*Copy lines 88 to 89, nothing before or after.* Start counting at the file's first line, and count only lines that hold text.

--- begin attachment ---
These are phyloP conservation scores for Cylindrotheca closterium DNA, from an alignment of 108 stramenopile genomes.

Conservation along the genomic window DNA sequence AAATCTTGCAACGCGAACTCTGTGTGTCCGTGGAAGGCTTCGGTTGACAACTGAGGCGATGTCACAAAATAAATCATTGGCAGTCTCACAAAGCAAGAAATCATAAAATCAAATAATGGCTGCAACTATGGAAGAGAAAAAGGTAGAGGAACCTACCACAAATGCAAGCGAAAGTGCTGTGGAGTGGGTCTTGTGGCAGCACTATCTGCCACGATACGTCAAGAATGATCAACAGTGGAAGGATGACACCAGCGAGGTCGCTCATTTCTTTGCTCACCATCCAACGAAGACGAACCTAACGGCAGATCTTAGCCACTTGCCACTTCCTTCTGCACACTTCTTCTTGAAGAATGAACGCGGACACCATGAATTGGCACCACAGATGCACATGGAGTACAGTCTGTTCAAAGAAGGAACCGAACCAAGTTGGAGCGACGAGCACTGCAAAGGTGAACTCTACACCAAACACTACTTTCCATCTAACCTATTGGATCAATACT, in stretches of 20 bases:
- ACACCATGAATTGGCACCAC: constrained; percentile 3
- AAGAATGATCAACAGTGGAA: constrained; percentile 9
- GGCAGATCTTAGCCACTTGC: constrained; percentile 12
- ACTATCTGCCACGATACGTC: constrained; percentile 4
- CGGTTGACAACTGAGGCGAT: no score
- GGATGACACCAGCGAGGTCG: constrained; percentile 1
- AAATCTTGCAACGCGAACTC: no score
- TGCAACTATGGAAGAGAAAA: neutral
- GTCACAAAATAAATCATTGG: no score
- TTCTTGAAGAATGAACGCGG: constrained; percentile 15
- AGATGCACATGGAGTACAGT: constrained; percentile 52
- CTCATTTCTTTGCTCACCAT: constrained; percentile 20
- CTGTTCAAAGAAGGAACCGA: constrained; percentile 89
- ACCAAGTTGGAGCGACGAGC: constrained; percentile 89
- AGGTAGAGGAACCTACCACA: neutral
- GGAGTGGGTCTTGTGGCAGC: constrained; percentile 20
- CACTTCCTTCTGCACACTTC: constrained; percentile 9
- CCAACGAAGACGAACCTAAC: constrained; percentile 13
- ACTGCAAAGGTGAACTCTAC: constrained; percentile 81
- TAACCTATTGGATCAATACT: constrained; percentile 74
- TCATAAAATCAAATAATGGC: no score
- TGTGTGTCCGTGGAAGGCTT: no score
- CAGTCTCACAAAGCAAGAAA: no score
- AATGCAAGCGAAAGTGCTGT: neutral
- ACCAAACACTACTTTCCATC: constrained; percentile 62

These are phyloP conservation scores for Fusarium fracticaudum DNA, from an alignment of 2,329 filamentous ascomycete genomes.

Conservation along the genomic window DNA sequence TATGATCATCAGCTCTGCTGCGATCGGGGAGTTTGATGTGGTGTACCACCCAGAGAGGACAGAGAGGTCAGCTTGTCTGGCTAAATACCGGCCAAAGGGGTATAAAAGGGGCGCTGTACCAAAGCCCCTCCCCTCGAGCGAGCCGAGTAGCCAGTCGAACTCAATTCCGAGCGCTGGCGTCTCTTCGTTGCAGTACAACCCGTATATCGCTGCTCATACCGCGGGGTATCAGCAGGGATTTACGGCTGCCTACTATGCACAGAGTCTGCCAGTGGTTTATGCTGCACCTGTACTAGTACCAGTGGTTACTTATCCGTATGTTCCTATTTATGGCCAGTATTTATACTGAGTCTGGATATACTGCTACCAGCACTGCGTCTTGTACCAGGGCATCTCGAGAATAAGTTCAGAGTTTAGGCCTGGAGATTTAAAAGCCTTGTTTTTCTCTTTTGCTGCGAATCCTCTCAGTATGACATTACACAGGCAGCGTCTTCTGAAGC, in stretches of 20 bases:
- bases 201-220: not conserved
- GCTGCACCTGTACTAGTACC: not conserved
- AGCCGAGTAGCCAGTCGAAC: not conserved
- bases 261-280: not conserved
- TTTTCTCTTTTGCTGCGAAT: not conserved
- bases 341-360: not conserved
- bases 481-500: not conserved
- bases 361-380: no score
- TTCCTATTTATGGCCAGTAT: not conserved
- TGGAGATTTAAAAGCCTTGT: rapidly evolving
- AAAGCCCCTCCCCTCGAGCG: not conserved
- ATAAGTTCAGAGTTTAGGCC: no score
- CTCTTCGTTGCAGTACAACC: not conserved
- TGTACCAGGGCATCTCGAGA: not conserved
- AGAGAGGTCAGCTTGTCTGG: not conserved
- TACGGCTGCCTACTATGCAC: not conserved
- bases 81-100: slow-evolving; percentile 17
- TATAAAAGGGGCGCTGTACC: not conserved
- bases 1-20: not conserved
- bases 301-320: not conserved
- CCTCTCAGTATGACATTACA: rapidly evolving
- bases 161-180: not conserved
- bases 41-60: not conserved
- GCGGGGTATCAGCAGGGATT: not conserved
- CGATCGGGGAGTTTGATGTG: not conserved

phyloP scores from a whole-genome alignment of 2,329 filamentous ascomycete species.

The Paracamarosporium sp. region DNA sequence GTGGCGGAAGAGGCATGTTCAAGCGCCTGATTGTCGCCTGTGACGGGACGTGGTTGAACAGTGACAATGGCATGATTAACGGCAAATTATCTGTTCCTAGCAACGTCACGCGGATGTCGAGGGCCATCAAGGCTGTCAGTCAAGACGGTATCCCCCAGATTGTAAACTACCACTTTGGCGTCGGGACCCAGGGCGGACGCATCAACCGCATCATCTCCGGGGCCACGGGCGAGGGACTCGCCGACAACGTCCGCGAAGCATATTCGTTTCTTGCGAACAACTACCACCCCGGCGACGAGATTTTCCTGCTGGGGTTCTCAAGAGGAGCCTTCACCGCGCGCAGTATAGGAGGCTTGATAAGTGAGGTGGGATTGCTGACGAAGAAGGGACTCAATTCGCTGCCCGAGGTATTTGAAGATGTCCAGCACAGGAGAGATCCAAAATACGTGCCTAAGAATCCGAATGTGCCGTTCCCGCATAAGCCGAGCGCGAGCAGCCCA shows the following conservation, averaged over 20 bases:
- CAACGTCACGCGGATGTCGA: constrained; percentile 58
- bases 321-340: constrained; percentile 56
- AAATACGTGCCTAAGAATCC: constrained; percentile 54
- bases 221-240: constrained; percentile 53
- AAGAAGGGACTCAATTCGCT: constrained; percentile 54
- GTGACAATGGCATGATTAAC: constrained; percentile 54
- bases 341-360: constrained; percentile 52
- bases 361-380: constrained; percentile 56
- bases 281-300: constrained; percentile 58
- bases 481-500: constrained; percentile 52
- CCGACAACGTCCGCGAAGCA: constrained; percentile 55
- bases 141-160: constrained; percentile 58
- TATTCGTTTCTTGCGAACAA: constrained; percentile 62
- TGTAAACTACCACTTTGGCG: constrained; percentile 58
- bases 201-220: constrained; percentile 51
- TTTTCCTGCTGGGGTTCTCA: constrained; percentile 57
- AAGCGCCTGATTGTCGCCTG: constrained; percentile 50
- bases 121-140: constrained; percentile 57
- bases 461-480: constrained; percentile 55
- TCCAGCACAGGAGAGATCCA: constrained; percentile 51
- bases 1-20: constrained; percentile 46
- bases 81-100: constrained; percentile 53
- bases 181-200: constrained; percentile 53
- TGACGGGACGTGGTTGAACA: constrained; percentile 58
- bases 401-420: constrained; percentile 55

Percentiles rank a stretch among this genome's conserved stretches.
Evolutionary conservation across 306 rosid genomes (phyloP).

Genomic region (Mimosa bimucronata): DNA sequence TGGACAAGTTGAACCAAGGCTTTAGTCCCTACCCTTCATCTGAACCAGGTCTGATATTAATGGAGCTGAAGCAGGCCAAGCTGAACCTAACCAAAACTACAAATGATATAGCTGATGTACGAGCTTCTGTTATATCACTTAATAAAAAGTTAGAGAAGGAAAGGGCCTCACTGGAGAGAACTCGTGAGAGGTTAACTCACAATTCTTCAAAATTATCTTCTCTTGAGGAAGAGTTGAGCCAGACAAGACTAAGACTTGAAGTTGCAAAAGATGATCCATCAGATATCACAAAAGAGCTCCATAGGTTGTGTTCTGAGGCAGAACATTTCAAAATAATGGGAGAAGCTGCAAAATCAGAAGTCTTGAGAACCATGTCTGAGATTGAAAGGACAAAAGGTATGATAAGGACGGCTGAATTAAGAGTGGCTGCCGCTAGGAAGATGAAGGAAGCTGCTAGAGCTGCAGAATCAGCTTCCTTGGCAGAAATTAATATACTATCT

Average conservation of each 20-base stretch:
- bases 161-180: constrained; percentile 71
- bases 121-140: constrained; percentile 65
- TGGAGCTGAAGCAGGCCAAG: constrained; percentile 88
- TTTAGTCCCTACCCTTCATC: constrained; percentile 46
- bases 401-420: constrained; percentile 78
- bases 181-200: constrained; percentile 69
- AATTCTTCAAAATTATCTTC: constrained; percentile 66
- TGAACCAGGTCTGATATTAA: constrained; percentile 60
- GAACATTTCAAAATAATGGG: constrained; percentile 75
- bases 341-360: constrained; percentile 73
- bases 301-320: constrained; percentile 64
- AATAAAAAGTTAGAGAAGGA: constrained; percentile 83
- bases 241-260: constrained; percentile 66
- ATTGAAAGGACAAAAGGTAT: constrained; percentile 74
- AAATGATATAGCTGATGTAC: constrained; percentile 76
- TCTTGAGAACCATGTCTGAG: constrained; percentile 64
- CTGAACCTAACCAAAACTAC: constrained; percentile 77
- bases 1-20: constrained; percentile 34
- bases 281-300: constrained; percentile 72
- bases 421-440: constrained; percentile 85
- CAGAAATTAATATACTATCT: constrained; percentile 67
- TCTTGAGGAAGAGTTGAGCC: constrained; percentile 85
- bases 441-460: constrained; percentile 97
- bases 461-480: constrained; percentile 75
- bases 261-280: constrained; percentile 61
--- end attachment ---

- TGGAGCTGAAGCAGGCCAAG: constrained; percentile 88
- TTTAGTCCCTACCCTTCATC: constrained; percentile 46